In this debates and mock election lesson plan, which is adaptable for grades 3 through 5, students use BrainPOP resources to explore the differences between the Democratic and Republican political parties. Students then create a presidential race within their school and perform the parts of a formal debate.
The Civics Kids encourage each of you to take the opportunity to better understand the election process and how you can become a change agent in your classroom, school, home and community. Remember...someday one of you could become President of the United States.
Voting and elections are an essential part of democracy. Keep up with with election news, study the history and process of presidential elections, explore voting rights, and engage in classroom debates with these videos, activities, and lesson plans. Use our interactive Electoral Decoder to explore electoral college results from previous elections, and predict the outcomes of the U.S presidential elections thoughout history.
Campaigns and elections are ripe with opportunity to discuss government, the electoral process, civics and history as well as the myriad of specific issues that are important to the public during any particular year, whether it’s a local or presidential election.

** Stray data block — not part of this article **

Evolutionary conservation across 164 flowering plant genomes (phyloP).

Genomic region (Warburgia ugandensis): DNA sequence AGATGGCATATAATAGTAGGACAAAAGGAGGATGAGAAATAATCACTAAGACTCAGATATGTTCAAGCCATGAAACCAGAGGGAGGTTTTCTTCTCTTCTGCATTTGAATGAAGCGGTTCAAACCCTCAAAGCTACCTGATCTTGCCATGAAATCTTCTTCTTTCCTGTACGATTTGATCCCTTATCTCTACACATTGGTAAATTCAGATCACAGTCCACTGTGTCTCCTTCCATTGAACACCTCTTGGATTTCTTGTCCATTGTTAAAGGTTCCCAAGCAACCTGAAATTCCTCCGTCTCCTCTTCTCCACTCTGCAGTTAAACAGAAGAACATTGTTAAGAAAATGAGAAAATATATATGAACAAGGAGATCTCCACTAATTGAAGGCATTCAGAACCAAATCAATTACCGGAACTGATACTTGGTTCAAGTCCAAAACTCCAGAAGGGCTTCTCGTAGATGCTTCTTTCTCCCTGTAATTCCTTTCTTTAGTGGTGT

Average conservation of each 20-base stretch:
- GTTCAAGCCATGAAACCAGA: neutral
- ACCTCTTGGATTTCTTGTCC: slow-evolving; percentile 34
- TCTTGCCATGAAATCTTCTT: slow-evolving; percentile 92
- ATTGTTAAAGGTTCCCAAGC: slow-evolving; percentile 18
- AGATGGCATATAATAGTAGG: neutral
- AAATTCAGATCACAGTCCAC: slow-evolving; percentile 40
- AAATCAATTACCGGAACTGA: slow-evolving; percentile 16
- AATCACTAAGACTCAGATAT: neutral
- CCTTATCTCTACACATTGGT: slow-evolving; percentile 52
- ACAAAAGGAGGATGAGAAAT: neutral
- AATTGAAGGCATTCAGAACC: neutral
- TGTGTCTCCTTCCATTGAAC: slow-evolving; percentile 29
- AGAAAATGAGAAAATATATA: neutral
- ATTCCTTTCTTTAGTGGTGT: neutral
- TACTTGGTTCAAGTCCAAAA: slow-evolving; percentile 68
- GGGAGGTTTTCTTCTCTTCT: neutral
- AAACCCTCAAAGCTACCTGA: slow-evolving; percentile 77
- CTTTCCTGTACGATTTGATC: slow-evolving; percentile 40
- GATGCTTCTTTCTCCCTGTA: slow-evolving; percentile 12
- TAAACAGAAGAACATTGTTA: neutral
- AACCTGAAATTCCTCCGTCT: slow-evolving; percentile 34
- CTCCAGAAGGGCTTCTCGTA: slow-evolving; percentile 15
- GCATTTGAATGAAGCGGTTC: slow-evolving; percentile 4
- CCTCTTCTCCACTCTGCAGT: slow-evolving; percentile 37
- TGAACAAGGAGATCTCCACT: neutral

Elections and voting provide many interesting opportunities to teach students about civics, how government works, the electoral process, current events, historical context and campaign politics
America holds more elections than any other democracy. The reason is federalism. Because of decentralization there are more offices for the electorate to fill and thus more elections.
Students will learn about the midterm election, its role as a referendum on the presidency, and how a shift in party control impacts the legislative and executive branches
Free video-based materials for social studies teachers
Voting Rights, Then and Now
Debating the Electoral College
In this lesson, students will learn some common myths about voting today, think through who these myths might benefit, learn why these myths are incorrect and consider how people might ensure every eligible citizen has a chance to vote. In an extension activity, students learn how to register to vote.